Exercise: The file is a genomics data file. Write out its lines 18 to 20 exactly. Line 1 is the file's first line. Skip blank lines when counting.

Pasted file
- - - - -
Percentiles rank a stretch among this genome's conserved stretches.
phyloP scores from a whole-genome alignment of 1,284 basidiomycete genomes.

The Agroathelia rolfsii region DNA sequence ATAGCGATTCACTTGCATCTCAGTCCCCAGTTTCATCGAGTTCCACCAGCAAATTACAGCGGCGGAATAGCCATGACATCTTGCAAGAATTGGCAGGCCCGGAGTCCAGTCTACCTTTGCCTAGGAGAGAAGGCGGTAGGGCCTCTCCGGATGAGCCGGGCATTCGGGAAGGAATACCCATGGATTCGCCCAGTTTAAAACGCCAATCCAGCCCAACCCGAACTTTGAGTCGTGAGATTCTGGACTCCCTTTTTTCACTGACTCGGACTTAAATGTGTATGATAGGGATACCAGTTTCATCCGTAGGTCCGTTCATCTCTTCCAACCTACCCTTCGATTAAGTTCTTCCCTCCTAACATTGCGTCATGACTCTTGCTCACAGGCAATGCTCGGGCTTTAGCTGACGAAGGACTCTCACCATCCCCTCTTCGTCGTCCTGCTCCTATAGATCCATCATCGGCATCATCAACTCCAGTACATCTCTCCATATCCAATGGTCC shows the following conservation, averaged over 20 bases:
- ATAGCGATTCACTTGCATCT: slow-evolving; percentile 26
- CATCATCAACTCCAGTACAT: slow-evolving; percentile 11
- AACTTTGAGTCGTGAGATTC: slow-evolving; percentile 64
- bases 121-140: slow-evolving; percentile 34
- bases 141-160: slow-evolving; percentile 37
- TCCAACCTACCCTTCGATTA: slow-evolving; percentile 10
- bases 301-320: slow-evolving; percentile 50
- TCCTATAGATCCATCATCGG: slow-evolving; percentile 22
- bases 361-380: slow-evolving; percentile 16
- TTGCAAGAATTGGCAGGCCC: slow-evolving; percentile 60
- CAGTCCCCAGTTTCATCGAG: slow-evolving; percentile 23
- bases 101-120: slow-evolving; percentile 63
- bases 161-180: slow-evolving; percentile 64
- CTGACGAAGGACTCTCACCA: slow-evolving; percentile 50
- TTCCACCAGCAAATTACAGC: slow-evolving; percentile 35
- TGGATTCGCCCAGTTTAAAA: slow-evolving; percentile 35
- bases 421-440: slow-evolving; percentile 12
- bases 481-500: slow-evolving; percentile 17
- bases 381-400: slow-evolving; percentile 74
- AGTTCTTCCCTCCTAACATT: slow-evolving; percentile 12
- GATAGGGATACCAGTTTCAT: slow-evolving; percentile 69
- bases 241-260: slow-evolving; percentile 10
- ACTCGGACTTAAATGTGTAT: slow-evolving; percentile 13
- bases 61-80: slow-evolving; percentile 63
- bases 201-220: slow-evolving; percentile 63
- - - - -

- TTCCACCAGCAAATTACAGC: slow-evolving; percentile 35
- TGGATTCGCCCAGTTTAAAA: slow-evolving; percentile 35
- bases 421-440: slow-evolving; percentile 12